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Virtues of the Goddess is a series on the eight virtues mentioned in the Charge of the Goddess and their relationship to the sabbats of the Wheel of the Year. This is Part 4: Mirth.
Mirth seems to explode around us as we approach the season of Beltane. Nature seems to be slipping on her best dress and looking for a good time. The flowers burst open with their colorful and aromatic call to be pollinated, and here in southern California, the eye-popping purple blooms of the normally unremarkable jacaranda tree light up our sunny days. The birds sing beautiful songs and flutter about in elaborate dances to win a chance for love. Thrilled with the longer, warmer days, humanity also begins to migrate from indoors to outdoors as we wear more revealing clothing or head to the gym in our quest for that perfect summer beach body. After all that darkness, we’re all looking for a little fun right now....
Wildlife returns to Yellowstone National Park. The difference between the weather and the climate is explained. And physicist Stephen Hawking makes a bold proposal for space exploration. It's Earthy Thursday, our weekly segment on science and Earth-related news! All this and more for the Pagan News Beagle!
Best known of the Ice Age Mammals, Woolly Mammoth (Mammuthus primigenius) received her name from her outer layer of long hair. Underneath that layer, She had another dense inner layer of fur. To cope with the icy temperatures, Woolly Mammoth had a compact body, a high domed head and small ears.
Woolly Mammoth had a shorter but more flexible trunk than other Mammoths. At the end of her trunk was a finger-like appendage as well as another protuberance. She used these to gather grasses and other plants for eating....
“Oh, go to Heaven!”
(Witch Hazel [Mama Cass Elliot], Pufnstuf)
It is an altogether remarkable fact that the language of Christianity should so faithfully have preserved the name of the ancient Indo-European Underworld, and (just possibly) of its goddess.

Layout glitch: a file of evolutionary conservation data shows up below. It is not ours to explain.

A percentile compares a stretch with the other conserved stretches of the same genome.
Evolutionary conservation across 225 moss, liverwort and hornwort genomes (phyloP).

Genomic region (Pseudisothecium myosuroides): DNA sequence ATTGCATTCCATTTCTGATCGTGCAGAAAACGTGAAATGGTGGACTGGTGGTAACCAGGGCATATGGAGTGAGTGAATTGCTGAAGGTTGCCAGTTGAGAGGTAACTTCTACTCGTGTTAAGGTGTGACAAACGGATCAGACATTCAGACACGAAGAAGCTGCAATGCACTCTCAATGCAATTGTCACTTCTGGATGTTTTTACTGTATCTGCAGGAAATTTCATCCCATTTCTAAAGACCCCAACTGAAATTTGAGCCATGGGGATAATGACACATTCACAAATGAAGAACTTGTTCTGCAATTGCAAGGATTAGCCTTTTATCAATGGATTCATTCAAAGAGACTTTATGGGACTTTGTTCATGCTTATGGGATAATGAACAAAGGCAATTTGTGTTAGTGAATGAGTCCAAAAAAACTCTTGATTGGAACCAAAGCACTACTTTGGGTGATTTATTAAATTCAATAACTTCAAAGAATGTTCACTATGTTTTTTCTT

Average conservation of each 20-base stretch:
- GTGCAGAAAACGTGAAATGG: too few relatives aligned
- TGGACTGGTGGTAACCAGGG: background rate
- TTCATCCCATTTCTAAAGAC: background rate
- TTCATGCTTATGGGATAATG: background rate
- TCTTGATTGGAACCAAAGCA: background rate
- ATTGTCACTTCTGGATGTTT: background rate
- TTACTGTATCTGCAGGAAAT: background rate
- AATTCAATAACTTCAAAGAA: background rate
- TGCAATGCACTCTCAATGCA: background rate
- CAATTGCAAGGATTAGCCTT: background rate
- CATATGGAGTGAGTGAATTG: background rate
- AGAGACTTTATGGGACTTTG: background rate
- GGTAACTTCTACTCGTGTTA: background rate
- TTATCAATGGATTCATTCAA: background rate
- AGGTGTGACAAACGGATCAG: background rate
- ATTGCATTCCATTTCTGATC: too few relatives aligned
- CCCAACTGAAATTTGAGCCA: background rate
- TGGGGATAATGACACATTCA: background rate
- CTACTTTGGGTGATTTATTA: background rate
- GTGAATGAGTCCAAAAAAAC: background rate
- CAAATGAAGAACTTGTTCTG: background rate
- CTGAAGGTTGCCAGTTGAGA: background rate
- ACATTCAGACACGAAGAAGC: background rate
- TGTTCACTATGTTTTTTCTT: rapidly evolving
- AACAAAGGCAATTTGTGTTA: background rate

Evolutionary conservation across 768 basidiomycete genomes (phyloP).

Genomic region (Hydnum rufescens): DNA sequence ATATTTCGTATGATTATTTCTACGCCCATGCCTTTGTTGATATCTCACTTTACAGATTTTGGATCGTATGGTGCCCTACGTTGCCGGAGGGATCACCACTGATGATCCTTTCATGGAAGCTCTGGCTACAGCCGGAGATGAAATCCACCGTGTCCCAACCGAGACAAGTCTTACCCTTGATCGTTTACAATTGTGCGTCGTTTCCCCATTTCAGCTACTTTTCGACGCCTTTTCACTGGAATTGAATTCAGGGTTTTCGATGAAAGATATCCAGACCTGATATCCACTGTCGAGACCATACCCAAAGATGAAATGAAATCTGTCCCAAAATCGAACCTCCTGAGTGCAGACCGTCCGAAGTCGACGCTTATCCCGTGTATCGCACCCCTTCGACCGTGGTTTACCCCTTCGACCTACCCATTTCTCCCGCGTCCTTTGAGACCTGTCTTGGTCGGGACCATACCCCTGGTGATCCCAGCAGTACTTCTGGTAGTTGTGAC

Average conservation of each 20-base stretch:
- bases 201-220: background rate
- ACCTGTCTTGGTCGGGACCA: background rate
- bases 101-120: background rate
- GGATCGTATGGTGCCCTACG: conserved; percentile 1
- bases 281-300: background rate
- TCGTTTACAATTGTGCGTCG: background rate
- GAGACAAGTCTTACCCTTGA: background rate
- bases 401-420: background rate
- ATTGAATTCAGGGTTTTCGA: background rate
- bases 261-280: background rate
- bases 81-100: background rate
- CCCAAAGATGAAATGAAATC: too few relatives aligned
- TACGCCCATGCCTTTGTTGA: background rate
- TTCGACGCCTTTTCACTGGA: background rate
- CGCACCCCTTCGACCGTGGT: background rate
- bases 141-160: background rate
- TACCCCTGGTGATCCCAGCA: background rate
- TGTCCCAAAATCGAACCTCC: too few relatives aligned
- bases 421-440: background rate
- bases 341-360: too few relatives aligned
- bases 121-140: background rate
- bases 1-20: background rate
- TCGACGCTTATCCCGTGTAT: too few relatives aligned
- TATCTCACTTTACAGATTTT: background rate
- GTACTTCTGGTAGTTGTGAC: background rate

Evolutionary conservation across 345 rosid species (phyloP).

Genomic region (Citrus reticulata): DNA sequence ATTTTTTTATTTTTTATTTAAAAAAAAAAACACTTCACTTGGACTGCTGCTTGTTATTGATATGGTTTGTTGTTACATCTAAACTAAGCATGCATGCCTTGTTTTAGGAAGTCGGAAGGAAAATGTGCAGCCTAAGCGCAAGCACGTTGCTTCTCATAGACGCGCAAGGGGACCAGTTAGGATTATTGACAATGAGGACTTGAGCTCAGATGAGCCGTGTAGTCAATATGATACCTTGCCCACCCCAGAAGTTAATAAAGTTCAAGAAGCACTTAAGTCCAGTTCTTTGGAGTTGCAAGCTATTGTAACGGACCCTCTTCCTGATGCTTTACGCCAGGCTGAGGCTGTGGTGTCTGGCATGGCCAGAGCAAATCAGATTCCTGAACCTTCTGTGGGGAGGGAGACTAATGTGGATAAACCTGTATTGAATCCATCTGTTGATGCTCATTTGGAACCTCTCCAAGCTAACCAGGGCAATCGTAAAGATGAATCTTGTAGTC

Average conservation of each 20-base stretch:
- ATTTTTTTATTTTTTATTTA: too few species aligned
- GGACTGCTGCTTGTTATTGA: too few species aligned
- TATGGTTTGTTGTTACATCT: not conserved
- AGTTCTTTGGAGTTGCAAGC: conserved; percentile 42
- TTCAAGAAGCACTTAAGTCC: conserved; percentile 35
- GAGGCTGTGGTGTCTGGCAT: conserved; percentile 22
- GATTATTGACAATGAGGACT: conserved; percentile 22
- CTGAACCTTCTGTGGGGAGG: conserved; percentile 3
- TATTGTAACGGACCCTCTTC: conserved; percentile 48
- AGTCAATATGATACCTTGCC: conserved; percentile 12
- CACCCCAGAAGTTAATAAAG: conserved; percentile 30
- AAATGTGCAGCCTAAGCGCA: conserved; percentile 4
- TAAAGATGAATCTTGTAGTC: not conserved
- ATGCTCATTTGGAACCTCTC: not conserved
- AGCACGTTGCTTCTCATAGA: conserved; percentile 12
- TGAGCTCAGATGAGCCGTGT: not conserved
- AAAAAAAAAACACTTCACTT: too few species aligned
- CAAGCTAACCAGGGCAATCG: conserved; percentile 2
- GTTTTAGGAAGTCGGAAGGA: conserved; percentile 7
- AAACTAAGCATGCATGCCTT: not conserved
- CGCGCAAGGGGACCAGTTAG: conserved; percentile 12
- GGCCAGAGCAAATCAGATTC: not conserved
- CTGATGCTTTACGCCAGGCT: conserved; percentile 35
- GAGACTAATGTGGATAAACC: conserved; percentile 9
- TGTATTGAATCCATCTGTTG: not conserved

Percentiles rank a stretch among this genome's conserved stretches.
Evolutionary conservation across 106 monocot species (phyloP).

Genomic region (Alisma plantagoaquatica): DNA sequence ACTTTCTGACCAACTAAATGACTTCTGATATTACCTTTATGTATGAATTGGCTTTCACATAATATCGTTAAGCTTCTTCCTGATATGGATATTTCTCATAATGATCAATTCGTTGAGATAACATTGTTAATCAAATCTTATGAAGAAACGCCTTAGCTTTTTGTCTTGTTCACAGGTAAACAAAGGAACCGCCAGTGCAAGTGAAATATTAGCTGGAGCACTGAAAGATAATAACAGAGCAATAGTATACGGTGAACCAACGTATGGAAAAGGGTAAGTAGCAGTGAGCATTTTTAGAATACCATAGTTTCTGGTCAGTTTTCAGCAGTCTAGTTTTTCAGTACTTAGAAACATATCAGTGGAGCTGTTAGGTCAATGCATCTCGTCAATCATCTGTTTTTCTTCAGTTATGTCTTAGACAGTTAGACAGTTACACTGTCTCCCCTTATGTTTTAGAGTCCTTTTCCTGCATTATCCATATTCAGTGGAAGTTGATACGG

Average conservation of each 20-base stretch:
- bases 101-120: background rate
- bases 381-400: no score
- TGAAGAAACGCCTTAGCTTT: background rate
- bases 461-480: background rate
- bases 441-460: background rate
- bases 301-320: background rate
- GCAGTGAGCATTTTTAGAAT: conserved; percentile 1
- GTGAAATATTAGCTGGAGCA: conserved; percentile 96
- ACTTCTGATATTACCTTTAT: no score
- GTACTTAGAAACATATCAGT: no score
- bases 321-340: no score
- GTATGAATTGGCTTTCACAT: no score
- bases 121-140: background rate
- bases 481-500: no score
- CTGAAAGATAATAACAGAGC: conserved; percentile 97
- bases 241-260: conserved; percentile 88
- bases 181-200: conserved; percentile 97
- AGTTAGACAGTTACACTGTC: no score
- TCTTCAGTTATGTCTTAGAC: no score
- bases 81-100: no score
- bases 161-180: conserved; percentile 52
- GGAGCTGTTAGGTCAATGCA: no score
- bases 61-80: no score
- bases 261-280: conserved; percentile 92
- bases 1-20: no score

Both Old English hell and its Norse cognate hel derive from Common Germanic *haljô. This in turn comes from a verbal root meaning “cover, conceal.” (The same root gives us hall, hull, hold, helmet, and Valhalla.) Apparently Hell has been the “concealed [place]” for a long, long time: when Ulifilas translated the Bible into Gothic, he used the word halja to translate Greek Hades and Hebrew She'ol.
Like its Greek counterpart Hades, the Old Norse name does double duty, naming both the Underworld and its mistress, the goddess of death. Whether this was also the case among speakers of Old English, we do not know. It's certainly possible: the Old English noun is feminine in gender. It must be admitted, though, that the Hel of Norse literature has a pronouncedly “literary” feel to her; she strikes one as more a personification than as an actual personality.
So we can say for sure that the Hwicce, the Old English Tribe of Witches, knew of Hell as the Underworld. Whether they also knew of Hell as Lady of the Underworld we simply do not know.
On April 28, 2014, I was reading reading a novel in bed. My eyes closed and my Kindle slipped from my hand onto the pillow. Instead of drifting off to sleep, I drifted into hypnogogia, that dreamy state in which I am awake and aware but can't move and can see images as if I were dreaming.
Loki appeared, and I expressed anxiety that he and the other gods would stop talking to me when I was done writing the book they were inspiring me to write....
More thoughts share on the connection between politics and religion in Paganism. Avens O'Brien speaks about being raised within Paganism. And Heathens take a look at the history of Vikings in the Americas. It's Watery Wednesday, our weekly segment on news about the Pagan community! All this and more for the Pagan News Beagle!